More Than Half of Czechs Don't Want to Live Next Door to a Muslim

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Which people do Czechs not want as their neighbors? Scientists from Masaryk University in Brno have done surveys regularly at intervals since 1991.

The results presented last week, however, have shown to be different from the past. It reflects a change in the political situation, problems with terrorism, Muslims, and migration.

Majority of Czech people mainly do not want drug addicts, alcoholics, criminals, Roma, immigrants, and Muslims as their neighbors. On the other hand, most respondents seem to be more accepting of Jews and homosexuals.

Data from a longitude study, "Values and attitudes in the Czech Republic 1991-2017”, was conducted by scientists from the Institute of Population Studies at the Faculty of Social Studies of Masaryk University in Brno. The result is a total of 243 graphs describing the current attitudes of Czechs to their own lives, family, friends or employment, and various social aspects. Comparison data comes from 1991, 1999, 2008, and 2017. The most recent survey was collected from 1,812 respondents.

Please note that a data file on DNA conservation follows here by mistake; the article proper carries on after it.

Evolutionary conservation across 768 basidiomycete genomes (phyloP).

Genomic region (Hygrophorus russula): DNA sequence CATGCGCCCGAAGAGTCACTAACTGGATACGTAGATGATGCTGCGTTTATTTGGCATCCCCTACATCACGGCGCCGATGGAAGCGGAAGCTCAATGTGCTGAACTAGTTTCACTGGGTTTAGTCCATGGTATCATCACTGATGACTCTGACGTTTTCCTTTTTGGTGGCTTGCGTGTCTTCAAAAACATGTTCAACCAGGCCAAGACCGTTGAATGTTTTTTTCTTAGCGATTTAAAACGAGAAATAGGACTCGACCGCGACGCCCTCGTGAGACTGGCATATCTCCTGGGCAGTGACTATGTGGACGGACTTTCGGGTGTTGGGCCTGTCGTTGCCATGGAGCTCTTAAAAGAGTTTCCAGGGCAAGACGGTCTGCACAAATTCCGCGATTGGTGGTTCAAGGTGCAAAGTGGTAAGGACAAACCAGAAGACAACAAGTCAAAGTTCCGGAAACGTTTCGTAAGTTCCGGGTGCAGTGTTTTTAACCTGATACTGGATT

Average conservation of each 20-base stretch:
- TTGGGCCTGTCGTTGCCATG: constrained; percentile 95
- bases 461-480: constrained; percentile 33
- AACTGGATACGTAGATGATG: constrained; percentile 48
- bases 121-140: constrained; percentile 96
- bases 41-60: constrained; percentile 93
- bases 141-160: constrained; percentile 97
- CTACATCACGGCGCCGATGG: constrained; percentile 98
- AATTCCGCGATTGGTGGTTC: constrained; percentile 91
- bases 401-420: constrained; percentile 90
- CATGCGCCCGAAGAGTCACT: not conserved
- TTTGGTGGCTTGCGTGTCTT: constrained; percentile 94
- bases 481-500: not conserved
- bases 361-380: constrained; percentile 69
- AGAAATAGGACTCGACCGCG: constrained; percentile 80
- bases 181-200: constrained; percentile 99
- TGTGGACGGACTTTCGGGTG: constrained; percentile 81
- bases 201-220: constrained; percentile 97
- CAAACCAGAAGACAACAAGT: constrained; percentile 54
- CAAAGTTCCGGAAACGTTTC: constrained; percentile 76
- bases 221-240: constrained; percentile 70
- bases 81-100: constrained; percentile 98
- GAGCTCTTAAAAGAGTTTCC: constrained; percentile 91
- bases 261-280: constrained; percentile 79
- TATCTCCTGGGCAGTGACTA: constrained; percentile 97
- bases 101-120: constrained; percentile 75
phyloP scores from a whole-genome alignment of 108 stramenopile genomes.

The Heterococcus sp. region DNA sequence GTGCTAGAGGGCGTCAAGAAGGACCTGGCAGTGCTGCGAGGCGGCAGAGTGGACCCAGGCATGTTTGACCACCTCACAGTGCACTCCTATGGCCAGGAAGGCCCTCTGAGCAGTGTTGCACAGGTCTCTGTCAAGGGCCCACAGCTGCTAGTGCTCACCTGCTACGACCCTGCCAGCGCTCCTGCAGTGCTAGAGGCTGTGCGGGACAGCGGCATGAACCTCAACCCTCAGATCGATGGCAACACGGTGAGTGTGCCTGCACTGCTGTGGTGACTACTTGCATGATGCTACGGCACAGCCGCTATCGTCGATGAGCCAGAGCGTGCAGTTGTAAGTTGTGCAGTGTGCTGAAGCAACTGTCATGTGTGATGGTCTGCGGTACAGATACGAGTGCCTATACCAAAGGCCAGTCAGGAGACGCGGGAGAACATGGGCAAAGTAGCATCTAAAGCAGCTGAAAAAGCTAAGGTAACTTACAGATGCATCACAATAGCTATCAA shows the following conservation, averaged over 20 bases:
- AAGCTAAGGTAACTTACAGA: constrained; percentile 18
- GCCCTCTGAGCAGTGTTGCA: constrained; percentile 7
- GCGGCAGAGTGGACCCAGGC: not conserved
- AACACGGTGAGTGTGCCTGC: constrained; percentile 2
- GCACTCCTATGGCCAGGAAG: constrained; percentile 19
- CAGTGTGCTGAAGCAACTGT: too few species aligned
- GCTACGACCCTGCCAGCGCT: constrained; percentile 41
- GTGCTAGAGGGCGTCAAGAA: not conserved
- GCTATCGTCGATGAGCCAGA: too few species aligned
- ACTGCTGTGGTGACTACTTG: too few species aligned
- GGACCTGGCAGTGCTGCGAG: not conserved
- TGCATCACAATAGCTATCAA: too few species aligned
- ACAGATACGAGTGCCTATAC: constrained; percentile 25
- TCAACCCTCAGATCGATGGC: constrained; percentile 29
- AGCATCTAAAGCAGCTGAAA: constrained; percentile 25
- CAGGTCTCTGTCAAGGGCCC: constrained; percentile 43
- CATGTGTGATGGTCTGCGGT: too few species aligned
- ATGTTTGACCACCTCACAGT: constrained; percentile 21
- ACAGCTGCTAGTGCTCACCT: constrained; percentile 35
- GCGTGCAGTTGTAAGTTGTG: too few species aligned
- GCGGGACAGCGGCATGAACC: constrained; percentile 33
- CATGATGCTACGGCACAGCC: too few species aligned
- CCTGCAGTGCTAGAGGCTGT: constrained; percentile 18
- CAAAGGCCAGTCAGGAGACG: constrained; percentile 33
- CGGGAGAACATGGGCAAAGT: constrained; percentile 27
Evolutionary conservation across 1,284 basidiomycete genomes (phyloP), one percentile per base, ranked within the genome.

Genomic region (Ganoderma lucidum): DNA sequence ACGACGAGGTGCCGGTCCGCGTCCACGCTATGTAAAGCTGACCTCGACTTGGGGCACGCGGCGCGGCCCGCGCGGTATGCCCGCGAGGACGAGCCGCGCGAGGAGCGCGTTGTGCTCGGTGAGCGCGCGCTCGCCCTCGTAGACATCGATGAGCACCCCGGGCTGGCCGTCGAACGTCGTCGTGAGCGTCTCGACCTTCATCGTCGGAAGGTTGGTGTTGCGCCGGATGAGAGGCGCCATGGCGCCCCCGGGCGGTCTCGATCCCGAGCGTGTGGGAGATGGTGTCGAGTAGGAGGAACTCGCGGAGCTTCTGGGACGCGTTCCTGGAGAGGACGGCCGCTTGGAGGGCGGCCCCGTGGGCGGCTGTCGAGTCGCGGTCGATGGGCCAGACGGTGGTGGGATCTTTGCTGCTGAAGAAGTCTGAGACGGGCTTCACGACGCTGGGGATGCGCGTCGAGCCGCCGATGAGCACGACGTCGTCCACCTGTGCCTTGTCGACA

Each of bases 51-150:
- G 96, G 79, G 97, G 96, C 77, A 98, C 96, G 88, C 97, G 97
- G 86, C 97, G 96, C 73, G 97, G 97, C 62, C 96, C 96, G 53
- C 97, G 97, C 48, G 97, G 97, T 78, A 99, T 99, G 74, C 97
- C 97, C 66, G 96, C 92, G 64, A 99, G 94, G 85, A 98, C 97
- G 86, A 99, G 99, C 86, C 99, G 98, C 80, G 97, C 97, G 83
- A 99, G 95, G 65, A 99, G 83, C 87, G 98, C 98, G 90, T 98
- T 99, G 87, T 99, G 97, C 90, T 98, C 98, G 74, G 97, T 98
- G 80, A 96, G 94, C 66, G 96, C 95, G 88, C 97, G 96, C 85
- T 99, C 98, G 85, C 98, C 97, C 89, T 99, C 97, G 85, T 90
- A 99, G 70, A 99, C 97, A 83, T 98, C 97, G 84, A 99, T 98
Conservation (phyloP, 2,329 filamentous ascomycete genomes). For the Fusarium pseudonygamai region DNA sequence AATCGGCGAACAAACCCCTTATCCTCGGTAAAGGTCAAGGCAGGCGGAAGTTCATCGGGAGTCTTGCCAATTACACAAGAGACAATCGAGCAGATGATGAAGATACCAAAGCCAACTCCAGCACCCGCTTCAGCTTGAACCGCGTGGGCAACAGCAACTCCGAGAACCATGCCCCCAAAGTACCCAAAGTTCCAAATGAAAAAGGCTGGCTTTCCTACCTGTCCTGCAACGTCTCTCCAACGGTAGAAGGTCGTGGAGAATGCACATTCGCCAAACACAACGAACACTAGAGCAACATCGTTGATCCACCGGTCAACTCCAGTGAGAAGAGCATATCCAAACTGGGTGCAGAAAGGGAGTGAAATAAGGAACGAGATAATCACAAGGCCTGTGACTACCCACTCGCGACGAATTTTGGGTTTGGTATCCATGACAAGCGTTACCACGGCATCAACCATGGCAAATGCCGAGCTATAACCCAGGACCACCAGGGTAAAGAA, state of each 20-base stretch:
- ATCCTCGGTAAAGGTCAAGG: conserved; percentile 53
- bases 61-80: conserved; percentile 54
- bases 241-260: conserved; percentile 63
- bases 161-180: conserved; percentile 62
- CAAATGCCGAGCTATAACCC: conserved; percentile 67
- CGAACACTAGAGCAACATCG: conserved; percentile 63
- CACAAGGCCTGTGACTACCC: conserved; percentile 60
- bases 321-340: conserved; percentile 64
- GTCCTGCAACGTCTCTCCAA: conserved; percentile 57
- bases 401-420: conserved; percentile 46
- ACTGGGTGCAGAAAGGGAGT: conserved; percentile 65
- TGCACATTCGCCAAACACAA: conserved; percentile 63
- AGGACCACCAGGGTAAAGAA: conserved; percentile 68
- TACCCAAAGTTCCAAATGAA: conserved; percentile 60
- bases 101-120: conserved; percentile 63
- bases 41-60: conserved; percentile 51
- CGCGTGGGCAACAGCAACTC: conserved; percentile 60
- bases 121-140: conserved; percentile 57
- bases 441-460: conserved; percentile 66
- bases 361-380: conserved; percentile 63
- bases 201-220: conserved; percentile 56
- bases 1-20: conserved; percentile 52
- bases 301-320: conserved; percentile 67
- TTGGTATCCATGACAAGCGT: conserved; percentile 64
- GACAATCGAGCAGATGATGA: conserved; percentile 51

According to the study, Czechs feel the happiest about their lives during this time of the research. In other respects, however, there seems to be a growing intolerance towards certain groups of people. For example, 23% of Czech people did not want Muslims as their neighbors, while this increased to 58% in 2017. At the same time intervals, 23% of Czech people did not want immigrants and foreign laborers and this had increased to 60% last year. 

The following is a list of people who Czechs do not want as their neighbors (data taken from “Values and attitudes in the Czech Republic 1991-2017" ):

  • Drug addicts - 83%
  • Alcoholics - 76%
  • Roma - 64%
  • People with a criminal history - 62%
  • Immigrants, foreign workers - 60%
  • Muslims - 58%
  • HIV positive - 38%
  • Right-wing extremists - 36%
  • Left-wing extremists - 34%
  • People of a different race - 33%
  • Homosexuals - 24% (in 1991 it was up to 51%)
  • Emotively unbalanced people - 23%
  • Very large families - 19%
  • Jews - 18%
  • Christians - 12%

Author: Alyssa Malinis

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